12 January 2016

HMS Lizard

Judy Middleton (2001 revised 2012)

It was established in 1941 and formally commissioned in 1942. HMS Lizard was a shore training base and an establishment for holding combined operation personnel before dispersal to other bases. More than 50,000 men passed through HMS Lizard, which occupied most of the buildings at the foot of Grand Avenue, Hove, including Princes Hotel (now Brighton & Hove City Council’s HQ) and the nearby Courtenay Gate. Wrens had their quarters in the Kingsway Hotel. The guardroom was in an old building at Butt’s Baltic Wharf on Aldrington Basin.
1912 advert for the Princes Hotel
from the Brighton Season Magazine

The majority of the personnel trained at the ship were from the Royal Marines but there were also men from the Royal Navy. HMS Lizard was formed under the command of Lieutenant Commander FCM Evans RNVR, by July 1945 Captain P Hordern RN was in charge while by October 1945 Captain WCT Eyres was at the helm.

The men were given intensive training in seamanship and survival skills, as well as the usual physical drill. They were not given advance warning when night exercises were about to take place and were roused from slumber by the sound of Southdown buses waiting outside to transport them to their craft on the canal. Once, when returning to base from such an exercise in dense fog, Dennis Drew managed to steer his craft through the gap in the pier, which had been blown up on purpose in order to deter enemy landings.

In January 1944 the Daily Orders included an appeal for volunteers to go coal mining (no previous experience necessary) and some men did go. On occasions busloads of men went off to help bring in the harvest.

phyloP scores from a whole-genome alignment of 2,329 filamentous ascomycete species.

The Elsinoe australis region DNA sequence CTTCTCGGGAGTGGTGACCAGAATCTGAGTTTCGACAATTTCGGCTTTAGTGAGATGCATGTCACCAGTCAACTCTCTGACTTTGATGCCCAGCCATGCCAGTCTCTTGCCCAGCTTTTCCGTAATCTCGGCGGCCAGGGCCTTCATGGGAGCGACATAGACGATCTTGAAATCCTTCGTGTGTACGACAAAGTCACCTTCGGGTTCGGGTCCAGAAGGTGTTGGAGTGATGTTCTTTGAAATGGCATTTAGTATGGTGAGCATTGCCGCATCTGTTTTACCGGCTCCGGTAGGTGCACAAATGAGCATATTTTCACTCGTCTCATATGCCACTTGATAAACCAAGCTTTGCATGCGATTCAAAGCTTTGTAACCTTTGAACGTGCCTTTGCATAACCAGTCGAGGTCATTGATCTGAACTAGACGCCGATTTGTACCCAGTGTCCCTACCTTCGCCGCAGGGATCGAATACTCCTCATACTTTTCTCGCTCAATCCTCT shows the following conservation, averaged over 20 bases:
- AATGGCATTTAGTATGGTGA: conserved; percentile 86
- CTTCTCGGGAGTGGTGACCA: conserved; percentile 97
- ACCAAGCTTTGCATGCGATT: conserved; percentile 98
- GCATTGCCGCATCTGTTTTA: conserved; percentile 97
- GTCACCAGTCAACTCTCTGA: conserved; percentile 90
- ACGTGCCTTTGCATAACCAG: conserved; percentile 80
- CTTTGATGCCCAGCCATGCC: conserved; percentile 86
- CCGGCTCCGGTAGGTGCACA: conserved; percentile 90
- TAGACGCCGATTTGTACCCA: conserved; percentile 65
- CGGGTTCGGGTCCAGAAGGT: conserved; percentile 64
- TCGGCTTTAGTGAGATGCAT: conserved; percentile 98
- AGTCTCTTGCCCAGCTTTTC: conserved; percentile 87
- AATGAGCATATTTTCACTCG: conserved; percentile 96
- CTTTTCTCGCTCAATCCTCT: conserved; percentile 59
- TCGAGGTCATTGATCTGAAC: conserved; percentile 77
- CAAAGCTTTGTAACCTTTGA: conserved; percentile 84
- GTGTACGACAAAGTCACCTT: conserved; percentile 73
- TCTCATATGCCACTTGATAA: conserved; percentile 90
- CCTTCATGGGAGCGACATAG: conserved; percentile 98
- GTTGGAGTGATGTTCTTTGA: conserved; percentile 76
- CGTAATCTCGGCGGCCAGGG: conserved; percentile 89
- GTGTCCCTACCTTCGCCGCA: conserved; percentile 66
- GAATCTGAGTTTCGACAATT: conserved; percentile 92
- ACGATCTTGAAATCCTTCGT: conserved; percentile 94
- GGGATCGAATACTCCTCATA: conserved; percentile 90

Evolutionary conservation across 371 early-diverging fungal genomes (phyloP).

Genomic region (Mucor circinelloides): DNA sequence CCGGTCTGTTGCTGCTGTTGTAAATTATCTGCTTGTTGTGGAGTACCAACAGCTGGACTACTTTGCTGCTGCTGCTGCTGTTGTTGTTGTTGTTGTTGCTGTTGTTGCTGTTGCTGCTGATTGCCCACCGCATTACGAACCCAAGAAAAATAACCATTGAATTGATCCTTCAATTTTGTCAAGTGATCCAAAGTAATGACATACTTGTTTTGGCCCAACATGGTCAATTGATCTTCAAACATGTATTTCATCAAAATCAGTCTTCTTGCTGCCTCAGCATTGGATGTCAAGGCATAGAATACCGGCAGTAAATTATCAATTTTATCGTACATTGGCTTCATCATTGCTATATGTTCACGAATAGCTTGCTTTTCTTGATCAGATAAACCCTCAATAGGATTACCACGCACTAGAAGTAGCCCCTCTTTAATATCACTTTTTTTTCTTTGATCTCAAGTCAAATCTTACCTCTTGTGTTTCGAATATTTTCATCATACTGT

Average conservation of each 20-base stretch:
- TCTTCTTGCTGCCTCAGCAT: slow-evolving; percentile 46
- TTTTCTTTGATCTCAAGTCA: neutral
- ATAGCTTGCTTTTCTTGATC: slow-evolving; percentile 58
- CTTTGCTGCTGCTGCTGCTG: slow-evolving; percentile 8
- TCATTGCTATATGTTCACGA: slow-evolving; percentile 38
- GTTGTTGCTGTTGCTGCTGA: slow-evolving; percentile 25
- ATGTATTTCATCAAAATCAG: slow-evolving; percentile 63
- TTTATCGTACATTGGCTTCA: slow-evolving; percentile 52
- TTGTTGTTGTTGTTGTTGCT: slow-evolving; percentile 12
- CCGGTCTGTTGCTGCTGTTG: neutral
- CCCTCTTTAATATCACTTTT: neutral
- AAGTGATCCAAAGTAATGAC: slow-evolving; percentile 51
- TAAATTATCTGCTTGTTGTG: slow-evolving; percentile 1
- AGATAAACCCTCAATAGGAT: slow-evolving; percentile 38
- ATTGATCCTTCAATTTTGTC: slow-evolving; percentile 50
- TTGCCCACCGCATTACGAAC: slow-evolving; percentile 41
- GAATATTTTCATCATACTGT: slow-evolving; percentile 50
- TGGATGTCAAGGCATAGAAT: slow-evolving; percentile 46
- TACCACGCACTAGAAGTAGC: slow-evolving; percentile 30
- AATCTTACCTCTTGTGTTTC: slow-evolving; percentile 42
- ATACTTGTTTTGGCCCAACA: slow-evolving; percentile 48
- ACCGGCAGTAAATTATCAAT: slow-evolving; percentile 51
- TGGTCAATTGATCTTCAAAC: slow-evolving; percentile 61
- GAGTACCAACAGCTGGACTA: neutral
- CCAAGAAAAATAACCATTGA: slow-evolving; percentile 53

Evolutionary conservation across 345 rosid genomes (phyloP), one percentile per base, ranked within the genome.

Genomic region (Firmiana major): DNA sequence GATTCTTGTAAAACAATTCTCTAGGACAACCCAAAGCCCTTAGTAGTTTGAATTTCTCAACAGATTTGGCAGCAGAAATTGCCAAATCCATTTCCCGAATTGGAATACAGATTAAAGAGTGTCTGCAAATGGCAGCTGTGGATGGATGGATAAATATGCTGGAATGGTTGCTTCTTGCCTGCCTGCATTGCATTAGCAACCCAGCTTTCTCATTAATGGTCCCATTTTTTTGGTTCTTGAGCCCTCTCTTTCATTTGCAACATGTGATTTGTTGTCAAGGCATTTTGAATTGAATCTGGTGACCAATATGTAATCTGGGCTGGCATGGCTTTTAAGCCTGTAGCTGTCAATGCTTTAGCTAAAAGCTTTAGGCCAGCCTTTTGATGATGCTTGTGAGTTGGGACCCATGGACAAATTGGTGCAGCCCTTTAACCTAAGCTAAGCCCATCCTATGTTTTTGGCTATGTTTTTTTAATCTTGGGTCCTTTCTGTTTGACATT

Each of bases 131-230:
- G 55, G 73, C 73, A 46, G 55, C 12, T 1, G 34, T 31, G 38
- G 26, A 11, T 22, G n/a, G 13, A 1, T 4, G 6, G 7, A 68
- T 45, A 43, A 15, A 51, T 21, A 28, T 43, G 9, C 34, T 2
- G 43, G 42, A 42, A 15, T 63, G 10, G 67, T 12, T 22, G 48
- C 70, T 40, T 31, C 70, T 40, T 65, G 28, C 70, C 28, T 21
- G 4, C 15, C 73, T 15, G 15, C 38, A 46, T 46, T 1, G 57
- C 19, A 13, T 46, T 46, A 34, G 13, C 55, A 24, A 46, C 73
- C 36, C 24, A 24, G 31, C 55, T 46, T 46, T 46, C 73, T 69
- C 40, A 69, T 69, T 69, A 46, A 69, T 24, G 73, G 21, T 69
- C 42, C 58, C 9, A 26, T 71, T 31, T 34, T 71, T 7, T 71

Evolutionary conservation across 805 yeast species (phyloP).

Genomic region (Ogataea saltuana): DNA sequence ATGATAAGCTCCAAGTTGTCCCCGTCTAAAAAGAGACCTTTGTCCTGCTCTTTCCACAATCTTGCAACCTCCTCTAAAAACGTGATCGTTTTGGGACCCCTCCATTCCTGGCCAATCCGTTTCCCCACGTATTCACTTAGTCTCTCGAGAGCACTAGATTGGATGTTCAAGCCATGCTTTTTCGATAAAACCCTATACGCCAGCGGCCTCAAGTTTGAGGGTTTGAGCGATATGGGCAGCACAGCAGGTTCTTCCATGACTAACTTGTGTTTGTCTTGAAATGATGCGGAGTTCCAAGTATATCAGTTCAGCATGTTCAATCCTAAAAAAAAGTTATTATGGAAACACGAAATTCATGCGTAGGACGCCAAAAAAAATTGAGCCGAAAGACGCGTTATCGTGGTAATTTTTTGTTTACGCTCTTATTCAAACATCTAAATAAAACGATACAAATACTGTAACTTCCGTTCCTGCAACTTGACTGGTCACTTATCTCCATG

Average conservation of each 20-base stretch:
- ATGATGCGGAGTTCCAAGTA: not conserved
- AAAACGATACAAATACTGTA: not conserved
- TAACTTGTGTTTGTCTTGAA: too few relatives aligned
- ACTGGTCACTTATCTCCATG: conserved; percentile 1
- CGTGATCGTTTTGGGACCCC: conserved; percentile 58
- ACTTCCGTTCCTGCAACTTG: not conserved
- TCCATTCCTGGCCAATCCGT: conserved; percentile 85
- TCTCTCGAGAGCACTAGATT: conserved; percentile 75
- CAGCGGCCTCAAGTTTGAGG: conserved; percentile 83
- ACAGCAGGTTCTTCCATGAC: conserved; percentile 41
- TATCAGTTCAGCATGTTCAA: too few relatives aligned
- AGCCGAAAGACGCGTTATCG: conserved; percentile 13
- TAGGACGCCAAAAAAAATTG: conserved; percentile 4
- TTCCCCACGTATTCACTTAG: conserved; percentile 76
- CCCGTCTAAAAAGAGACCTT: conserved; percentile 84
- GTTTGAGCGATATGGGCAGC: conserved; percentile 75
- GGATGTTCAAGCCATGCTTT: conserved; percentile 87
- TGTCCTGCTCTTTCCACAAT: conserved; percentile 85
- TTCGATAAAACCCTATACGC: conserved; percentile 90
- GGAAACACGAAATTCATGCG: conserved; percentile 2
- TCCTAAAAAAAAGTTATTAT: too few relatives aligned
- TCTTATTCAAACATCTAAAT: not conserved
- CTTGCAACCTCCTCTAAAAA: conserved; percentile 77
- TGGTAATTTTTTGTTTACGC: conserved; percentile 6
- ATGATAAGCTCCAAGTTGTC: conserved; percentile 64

In February 1944 Lieutenant General Hunton, the officer commanding the Royal Marines, came to inspect HMS Lizard. It was bitterly cold with snow. The men were kept standing about on the quarter-deck for a long time awaiting his arrival and indeed some men were so cold, they fainted. The Lieutenant General announced that 1944 was the year.

  copyright © J.Middleton
King's House, the HQ of 
Brighton & Hove City Council
Also in February 1944 a large scale exercise took place lasting eight days. The men returned exhausted and two of them died. The exercise took them as far Portsmouth and Poole but on shorter exercises they would only go as far as Newhaven.

Many of the men went on to man LCVPs (landing craft vehicle personnel), which had a three-man crew plus one Naval stoker. Most flotillas of smaller landing craft were composed of sixteen vessels. In 1944 Major Cadman was in command of 802 flotilla and Dennis Drew was coxswain of LCVP 1013.

Some of the Lizard trained men landed on Juno Beach when D-Day took place and Normandy was invaded on 6th June 1944. On the way back from Normandy on 21st July 1944, LCM flotilla was caught in a violent storm and 29 men died. The casualties included Jack Pattison whose memories of HMS Lizard were sent home to his mother.

On 22nd October 1945 Captain WCT Eyres, commanding officer of HMS Lizard presented the ship’s bell to Alderman AH Clarke, Mayor of Hove ‘as a memento of the happy relations, which have existed since 1942 between the officers and men and the Borough of Hove’. Mr J Ellman Brown of Shoreham had presented the bell to the ship. This was the same man who early on in the war was responsible for the requisition of property in the area on behalf of the Admiralty. It was stated that HMS Lizard hoped to return most of the houses and flats in Grand Avenue in November 1945, retaining just two buildings until the ship was finally closed down. (Grand Avenue was forbidden territory during the war years with the top end abutting Church Road being closed off with coils of barbed wire. With the buildings requisitioned civilians had no right to go there unless on official business). It was also said that the ship’s mainmast would be presented to the Borough of Hove. But there does not seem to be any record of what happened to bell or mainmast.

Copyright © J.Middleton 2012
page layout by D.Sharp